Likewise, German settlers in Canada brought the ideas of Christmas trees, gingerbread houses and advent calendars with them in the 1700s, helping cement these classic Christmas traditions.
Nativities and processions
Christmas in Mexico is inspired by its Spanish roots, celebrating Christmas from 12th December to 6th January. This celebration is characterised by Christmas plays and processions, such as the pastorela, which tell the story of the shepherds looking for the baby Jesus, and the posada, which tell the story of Mary and Joseph looking for a place to stay on Christmas Eve.
The main decorations for Christmas in Mexico are nativity scenes, often large and made of clay, called nacimiento. In Oaxaca, these are made of radishes, and celebrated on the “Night of the Radishes”, where people compete to produce the best carved nativities.
Christmas in South America
Christmas in South America is characterised by religious festivals, time with family, and stunning parades and celebrations lasting long into the warm evenings.
In countries bordering the Andes mountains, such as Chile and Ecuador, the Pase del Niño Viajero (Passage of the Travelling Child) parade is a key part of Christmas celebrations. Statues of Jesus as a child are carried through the streets with music and dancing, often lasting up to eight hours. In Cuenca, the parade has been known to consist of over 50,000 people!
In Costa Rica, the best parades happen after Christmas, with El Tope on 26th December, a parade of horse riders, and El Carnaval (carnival) on 27th December, where troupes of clowns, people in masquerade masks and bands process through the capital city.
Bigger, brighter and better
Decorations for Christmas are bigger, brighter and better in South America!
In Brazil, you can find a floating 280-foot tall Christmas tree in Rio de Janeiro’s Rodrigo de Freitas Lagoon, and in Colombia, the city of Medellin has been transformed every Christmas since 1955 with El Alumbrado, a vast set of Christmas light displays across the city. In Costa Rica El Festival de la Luz (the Festival of the Lights) starts Christmas festivities, with two-kilometre long parades of cars carrying Christmas light displays.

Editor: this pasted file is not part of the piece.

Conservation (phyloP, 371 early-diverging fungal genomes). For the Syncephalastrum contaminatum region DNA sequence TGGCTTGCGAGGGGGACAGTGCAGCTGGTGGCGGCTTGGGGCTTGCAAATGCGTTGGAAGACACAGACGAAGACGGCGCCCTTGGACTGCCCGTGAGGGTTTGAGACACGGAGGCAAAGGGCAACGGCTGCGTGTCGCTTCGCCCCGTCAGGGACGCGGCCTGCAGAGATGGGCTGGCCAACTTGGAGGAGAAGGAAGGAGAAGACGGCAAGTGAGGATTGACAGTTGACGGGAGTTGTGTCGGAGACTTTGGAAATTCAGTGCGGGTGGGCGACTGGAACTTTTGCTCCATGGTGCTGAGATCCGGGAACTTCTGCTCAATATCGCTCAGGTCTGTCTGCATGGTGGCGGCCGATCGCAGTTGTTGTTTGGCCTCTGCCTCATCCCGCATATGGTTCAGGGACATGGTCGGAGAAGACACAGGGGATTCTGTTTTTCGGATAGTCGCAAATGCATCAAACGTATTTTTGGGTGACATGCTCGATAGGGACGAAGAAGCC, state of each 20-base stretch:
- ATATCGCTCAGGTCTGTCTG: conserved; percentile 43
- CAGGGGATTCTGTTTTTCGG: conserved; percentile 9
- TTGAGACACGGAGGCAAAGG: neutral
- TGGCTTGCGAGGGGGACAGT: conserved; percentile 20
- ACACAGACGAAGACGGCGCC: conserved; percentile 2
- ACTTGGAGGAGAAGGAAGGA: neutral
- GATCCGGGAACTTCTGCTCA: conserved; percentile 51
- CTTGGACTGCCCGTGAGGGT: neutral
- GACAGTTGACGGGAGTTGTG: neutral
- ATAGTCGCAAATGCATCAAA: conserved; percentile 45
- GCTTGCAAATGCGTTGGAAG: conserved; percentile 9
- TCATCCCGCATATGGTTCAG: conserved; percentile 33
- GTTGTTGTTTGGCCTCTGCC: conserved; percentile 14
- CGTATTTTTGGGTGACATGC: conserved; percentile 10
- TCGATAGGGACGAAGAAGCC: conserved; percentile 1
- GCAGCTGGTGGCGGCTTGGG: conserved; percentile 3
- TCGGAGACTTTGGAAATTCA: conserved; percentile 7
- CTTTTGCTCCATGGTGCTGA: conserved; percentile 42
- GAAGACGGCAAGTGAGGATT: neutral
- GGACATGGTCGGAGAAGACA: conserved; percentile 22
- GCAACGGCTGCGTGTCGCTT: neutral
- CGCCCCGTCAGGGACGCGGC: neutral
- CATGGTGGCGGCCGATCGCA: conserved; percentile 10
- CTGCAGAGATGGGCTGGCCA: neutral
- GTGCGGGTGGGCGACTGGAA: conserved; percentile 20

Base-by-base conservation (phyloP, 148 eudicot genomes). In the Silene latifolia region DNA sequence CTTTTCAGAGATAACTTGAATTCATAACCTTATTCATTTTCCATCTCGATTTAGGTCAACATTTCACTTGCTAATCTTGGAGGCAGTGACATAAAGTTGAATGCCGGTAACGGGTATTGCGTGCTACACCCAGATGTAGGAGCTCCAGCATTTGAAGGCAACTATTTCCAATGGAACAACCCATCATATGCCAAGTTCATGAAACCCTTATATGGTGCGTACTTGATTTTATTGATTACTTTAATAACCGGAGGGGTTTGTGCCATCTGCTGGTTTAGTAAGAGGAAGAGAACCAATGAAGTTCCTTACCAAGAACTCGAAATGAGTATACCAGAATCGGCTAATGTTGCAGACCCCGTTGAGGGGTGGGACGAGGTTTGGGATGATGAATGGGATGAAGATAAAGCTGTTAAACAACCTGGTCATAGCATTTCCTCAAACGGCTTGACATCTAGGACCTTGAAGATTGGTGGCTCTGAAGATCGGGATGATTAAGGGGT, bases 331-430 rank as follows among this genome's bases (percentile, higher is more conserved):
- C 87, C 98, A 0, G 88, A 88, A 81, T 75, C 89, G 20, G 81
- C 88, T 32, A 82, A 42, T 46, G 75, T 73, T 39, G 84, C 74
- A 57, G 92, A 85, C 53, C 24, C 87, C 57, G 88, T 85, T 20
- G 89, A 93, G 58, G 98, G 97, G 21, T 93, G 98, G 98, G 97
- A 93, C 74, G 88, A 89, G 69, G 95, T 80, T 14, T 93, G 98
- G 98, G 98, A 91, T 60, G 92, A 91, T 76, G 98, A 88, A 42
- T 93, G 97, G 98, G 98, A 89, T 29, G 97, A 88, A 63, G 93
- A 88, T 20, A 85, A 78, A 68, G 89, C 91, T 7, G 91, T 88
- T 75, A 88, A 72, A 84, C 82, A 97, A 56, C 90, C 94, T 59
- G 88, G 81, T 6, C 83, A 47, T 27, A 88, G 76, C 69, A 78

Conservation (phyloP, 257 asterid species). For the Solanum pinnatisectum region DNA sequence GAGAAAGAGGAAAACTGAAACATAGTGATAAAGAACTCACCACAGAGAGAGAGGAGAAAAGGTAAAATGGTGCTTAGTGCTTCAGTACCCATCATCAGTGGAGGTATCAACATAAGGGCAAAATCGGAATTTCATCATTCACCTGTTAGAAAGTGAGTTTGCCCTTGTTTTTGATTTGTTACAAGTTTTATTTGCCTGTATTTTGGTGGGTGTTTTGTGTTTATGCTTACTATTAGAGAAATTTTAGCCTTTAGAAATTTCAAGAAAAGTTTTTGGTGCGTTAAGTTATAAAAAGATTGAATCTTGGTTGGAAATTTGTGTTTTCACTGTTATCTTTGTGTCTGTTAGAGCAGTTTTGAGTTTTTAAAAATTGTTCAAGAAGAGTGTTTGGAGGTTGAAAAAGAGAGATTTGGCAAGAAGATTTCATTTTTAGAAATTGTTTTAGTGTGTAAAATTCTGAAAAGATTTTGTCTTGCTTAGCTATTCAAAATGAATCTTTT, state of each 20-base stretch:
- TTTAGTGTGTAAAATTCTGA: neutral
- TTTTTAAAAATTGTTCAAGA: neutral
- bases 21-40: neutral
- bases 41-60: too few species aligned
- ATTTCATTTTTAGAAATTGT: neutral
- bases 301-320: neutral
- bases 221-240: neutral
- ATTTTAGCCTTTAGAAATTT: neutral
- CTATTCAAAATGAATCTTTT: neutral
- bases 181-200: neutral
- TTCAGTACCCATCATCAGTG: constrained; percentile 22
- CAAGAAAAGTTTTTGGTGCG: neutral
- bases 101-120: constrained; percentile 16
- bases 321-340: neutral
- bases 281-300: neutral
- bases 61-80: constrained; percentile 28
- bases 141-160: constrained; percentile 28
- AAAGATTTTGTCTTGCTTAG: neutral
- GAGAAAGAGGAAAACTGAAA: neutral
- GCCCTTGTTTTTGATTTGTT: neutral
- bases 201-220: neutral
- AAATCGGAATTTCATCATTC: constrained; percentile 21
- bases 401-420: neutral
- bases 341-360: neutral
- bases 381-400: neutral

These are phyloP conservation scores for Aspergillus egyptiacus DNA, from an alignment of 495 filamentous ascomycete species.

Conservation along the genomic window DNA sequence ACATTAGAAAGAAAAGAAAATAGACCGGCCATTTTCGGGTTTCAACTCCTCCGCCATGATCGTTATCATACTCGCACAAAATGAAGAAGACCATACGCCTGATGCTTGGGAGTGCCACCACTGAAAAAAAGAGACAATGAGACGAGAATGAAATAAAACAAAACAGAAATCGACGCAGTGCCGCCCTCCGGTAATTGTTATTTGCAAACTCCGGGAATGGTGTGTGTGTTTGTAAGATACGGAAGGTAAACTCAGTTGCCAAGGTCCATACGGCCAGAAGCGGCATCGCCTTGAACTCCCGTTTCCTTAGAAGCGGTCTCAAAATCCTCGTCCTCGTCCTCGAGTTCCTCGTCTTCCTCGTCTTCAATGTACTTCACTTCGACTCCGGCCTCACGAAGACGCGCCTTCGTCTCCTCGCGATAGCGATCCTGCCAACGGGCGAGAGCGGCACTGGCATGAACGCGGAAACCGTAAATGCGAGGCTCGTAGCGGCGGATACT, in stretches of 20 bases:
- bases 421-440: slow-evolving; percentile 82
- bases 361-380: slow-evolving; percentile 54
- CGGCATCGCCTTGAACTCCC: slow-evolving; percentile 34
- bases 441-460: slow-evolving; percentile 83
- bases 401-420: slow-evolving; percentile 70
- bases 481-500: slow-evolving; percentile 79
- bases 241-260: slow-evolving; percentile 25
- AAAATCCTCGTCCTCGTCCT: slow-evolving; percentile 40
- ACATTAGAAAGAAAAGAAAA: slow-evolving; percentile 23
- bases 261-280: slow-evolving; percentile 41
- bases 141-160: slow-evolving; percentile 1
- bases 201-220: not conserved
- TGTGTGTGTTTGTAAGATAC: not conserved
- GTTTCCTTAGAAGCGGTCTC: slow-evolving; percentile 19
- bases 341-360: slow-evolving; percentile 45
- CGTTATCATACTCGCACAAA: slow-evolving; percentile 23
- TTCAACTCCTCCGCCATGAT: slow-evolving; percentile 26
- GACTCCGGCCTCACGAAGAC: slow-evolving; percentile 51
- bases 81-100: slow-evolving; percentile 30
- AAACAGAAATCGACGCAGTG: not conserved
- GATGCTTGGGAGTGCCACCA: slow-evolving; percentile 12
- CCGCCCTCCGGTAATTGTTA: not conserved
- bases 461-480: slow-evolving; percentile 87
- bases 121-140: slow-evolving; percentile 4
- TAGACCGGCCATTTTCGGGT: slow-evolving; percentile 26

Christmas in Oceania
What about Christmas down under? Celebrations in Australasia feature carols, feasts and Christmas trees – but all with an Oceanic twist.
A sunny Christmas
In Oceania, like South America, Christmas occurs at the hottest part of the year. This means celebrations happen on the beach or by the pool, with turkeys cooked, more often than not, on the barbecue.
Māori families in New Zealand might cook a hangi, where meat and vegetables are wrapped in flax leaves and cooked underground, or in Samoa, a to’ona’i, where food is cooked on an umu, (an open fire built on lava rocks).
Colourful trees and carols
Across Oceania, Christmas decorations look very similar to the UK and America, with stars, tinsel and baubles – but the trees look a little different! In New Zealand, decorations are hung on the Pohutukawa tree, although it hardly needs them with its bright red flowers. In Samoa, Christmas trees are sometimes constructed from coconut palm fronds, tied at the stems, and in some parts of Australia, the “Christmas Bush”, a shrub with red-pink flowers, is used instead.
Carols are a key part of Australian Christmases, with lots of “Carols by Candlelight” services – although the words are sometimes changed! In the “12 days of (Aussie) Christmas”, the birds are changed to native Australian birds, and “Jingle Bells” is adapted to include Australian tropes.
In New Zealand, there are Christmas carols written to reflect the Māori heritage, such as Te Harimui (Christmas in New Zealand), and in Samoa, the “13 days of Christmas” are a televised 13-day long carol concert!
Across the world, Christmas celebrations are more similar than they are different: centred around families and communities, and the importance of giving and sharing.
We can trace how cultures have moved around the world, and see how cultures have combined with syncretism between the old and the new, producing unique celebrations in each nation.
This year, honour your friends and loved ones by incorporating some of these traditions into your own celebrations!
By Alix Hibble
Alix has a PhD in Experimental Psychology from the University of Oxford, where she currently works as a lecturer in Study Skills. She loves exploring Oxford while listening to science and comedy podcasts, experimenting in the kitchen, and hosting murder mystery parties for friends.